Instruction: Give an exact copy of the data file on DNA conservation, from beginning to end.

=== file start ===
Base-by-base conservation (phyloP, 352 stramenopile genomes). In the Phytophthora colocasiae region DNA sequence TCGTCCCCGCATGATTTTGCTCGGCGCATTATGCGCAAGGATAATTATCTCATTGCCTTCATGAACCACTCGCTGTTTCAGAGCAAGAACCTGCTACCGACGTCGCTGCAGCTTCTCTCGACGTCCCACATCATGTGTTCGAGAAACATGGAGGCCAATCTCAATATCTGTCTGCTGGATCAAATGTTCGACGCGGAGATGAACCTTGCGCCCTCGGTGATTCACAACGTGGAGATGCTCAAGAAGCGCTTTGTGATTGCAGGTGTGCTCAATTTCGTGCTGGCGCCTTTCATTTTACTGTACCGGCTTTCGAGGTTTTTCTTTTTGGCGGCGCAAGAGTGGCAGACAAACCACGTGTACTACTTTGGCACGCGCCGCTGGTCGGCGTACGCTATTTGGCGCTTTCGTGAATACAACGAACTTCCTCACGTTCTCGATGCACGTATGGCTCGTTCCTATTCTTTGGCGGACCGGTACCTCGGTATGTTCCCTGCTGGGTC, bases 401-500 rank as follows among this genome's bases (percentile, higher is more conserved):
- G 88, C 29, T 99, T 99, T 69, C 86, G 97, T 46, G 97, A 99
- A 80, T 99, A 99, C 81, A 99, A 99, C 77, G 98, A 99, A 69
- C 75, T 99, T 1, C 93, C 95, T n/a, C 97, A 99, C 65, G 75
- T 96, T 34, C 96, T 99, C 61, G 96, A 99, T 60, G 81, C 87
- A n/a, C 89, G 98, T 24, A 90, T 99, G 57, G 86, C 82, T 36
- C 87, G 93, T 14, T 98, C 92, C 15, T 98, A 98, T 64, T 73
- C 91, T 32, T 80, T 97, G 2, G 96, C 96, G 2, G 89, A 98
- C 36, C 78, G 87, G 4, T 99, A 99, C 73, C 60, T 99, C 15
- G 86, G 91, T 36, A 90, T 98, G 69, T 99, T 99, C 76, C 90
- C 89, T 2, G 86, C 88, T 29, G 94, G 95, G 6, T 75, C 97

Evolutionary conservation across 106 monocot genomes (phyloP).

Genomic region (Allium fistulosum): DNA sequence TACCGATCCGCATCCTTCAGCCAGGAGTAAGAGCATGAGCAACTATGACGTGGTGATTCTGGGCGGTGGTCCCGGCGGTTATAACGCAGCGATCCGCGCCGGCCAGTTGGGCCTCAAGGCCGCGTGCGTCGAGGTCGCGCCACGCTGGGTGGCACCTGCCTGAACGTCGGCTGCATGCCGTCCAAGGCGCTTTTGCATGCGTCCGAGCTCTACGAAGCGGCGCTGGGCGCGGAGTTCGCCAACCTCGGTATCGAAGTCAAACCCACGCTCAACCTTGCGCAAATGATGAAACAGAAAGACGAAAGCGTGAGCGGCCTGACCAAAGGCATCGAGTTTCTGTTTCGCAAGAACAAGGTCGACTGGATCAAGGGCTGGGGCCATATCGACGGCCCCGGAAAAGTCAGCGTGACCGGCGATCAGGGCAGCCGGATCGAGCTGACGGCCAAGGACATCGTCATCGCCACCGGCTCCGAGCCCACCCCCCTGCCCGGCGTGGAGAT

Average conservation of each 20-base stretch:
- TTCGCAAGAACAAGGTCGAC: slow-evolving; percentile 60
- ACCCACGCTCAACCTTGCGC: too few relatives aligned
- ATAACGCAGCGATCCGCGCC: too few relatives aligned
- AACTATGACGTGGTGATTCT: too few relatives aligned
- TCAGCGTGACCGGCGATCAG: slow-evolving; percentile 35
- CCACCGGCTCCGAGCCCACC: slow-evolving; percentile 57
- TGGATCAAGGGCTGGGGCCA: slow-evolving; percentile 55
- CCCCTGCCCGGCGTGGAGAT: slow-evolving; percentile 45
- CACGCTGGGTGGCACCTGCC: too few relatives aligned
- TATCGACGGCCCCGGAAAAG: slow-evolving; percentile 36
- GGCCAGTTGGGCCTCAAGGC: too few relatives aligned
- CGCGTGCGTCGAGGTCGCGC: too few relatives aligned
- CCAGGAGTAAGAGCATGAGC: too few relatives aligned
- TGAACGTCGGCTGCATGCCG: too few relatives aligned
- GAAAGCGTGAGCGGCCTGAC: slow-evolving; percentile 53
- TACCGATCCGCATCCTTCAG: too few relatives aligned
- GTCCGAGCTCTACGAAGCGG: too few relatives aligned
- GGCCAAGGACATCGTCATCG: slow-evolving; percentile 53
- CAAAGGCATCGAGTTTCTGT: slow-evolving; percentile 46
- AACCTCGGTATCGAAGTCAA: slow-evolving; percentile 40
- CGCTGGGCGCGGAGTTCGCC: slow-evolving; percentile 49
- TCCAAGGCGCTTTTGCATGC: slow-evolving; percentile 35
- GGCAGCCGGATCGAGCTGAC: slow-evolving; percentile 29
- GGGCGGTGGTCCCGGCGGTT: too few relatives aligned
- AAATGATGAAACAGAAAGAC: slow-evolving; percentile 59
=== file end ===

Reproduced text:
Base-by-base conservation (phyloP, 352 stramenopile genomes). In the Phytophthora colocasiae region DNA sequence TCGTCCCCGCATGATTTTGCTCGGCGCATTATGCGCAAGGATAATTATCTCATTGCCTTCATGAACCACTCGCTGTTTCAGAGCAAGAACCTGCTACCGACGTCGCTGCAGCTTCTCTCGACGTCCCACATCATGTGTTCGAGAAACATGGAGGCCAATCTCAATATCTGTCTGCTGGATCAAATGTTCGACGCGGAGATGAACCTTGCGCCCTCGGTGATTCACAACGTGGAGATGCTCAAGAAGCGCTTTGTGATTGCAGGTGTGCTCAATTTCGTGCTGGCGCCTTTCATTTTACTGTACCGGCTTTCGAGGTTTTTCTTTTTGGCGGCGCAAGAGTGGCAGACAAACCACGTGTACTACTTTGGCACGCGCCGCTGGTCGGCGTACGCTATTTGGCGCTTTCGTGAATACAACGAACTTCCTCACGTTCTCGATGCACGTATGGCTCGTTCCTATTCTTTGGCGGACCGGTACCTCGGTATGTTCCCTGCTGGGTC, bases 401-500 rank as follows among this genome's bases (percentile, higher is more conserved):
- G 88, C 29, T 99, T 99, T 69, C 86, G 97, T 46, G 97, A 99
- A 80, T 99, A 99, C 81, A 99, A 99, C 77, G 98, A 99, A 69
- C 75, T 99, T 1, C 93, C 95, T n/a, C 97, A 99, C 65, G 75
- T 96, T 34, C 96, T 99, C 61, G 96, A 99, T 60, G 81, C 87
- A n/a, C 89, G 98, T 24, A 90, T 99, G 57, G 86, C 82, T 36
- C 87, G 93, T 14, T 98, C 92, C 15, T 98, A 98, T 64, T 73
- C 91, T 32, T 80, T 97, G 2, G 96, C 96, G 2, G 89, A 98
- C 36, C 78, G 87, G 4, T 99, A 99, C 73, C 60, T 99, C 15
- G 86, G 91, T 36, A 90, T 98, G 69, T 99, T 99, C 76, C 90
- C 89, T 2, G 86, C 88, T 29, G 94, G 95, G 6, T 75, C 97

Evolutionary conservation across 106 monocot genomes (phyloP).

Genomic region (Allium fistulosum): DNA sequence TACCGATCCGCATCCTTCAGCCAGGAGTAAGAGCATGAGCAACTATGACGTGGTGATTCTGGGCGGTGGTCCCGGCGGTTATAACGCAGCGATCCGCGCCGGCCAGTTGGGCCTCAAGGCCGCGTGCGTCGAGGTCGCGCCACGCTGGGTGGCACCTGCCTGAACGTCGGCTGCATGCCGTCCAAGGCGCTTTTGCATGCGTCCGAGCTCTACGAAGCGGCGCTGGGCGCGGAGTTCGCCAACCTCGGTATCGAAGTCAAACCCACGCTCAACCTTGCGCAAATGATGAAACAGAAAGACGAAAGCGTGAGCGGCCTGACCAAAGGCATCGAGTTTCTGTTTCGCAAGAACAAGGTCGACTGGATCAAGGGCTGGGGCCATATCGACGGCCCCGGAAAAGTCAGCGTGACCGGCGATCAGGGCAGCCGGATCGAGCTGACGGCCAAGGACATCGTCATCGCCACCGGCTCCGAGCCCACCCCCCTGCCCGGCGTGGAGAT

Average conservation of each 20-base stretch:
- TTCGCAAGAACAAGGTCGAC: slow-evolving; percentile 60
- ACCCACGCTCAACCTTGCGC: too few relatives aligned
- ATAACGCAGCGATCCGCGCC: too few relatives aligned
- AACTATGACGTGGTGATTCT: too few relatives aligned
- TCAGCGTGACCGGCGATCAG: slow-evolving; percentile 35
- CCACCGGCTCCGAGCCCACC: slow-evolving; percentile 57
- TGGATCAAGGGCTGGGGCCA: slow-evolving; percentile 55
- CCCCTGCCCGGCGTGGAGAT: slow-evolving; percentile 45
- CACGCTGGGTGGCACCTGCC: too few relatives aligned
- TATCGACGGCCCCGGAAAAG: slow-evolving; percentile 36
- GGCCAGTTGGGCCTCAAGGC: too few relatives aligned
- CGCGTGCGTCGAGGTCGCGC: too few relatives aligned
- CCAGGAGTAAGAGCATGAGC: too few relatives aligned
- TGAACGTCGGCTGCATGCCG: too few relatives aligned
- GAAAGCGTGAGCGGCCTGAC: slow-evolving; percentile 53
- TACCGATCCGCATCCTTCAG: too few relatives aligned
- GTCCGAGCTCTACGAAGCGG: too few relatives aligned
- GGCCAAGGACATCGTCATCG: slow-evolving; percentile 53
- CAAAGGCATCGAGTTTCTGT: slow-evolving; percentile 46
- AACCTCGGTATCGAAGTCAA: slow-evolving; percentile 40
- CGCTGGGCGCGGAGTTCGCC: slow-evolving; percentile 49
- TCCAAGGCGCTTTTGCATGC: slow-evolving; percentile 35
- GGCAGCCGGATCGAGCTGAC: slow-evolving; percentile 29
- GGGCGGTGGTCCCGGCGGTT: too few relatives aligned
- AAATGATGAAACAGAAAGAC: slow-evolving; percentile 59